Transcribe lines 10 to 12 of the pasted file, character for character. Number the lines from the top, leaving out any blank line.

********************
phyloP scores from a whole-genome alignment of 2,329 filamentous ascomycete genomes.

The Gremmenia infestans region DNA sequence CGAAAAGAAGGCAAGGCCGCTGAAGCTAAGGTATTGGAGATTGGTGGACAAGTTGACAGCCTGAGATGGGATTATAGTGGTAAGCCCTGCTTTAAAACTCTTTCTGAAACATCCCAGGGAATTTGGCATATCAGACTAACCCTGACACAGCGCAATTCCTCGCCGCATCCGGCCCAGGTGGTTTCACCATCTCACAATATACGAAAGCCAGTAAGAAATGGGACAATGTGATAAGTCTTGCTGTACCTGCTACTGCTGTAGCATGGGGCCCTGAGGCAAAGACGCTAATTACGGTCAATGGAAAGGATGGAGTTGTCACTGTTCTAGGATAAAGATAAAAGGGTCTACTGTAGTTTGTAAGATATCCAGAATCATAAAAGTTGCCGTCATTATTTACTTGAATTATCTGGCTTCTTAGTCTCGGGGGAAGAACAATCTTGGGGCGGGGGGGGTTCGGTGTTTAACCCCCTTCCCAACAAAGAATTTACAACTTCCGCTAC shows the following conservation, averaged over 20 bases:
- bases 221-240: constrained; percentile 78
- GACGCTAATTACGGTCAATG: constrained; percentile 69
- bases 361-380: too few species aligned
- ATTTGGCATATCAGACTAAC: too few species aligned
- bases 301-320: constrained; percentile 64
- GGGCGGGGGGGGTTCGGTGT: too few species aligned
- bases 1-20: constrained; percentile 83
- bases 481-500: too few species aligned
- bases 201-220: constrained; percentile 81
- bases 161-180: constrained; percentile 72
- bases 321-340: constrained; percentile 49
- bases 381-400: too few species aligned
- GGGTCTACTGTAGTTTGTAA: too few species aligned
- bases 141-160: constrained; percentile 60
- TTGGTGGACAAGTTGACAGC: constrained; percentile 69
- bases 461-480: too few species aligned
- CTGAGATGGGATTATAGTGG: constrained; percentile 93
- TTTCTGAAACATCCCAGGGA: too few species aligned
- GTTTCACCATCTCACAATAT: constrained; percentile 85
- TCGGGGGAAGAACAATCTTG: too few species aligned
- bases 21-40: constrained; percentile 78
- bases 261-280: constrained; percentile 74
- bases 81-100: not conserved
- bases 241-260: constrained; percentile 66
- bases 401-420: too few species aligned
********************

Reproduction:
- bases 481-500: too few species aligned
- bases 201-220: constrained; percentile 81
- bases 161-180: constrained; percentile 72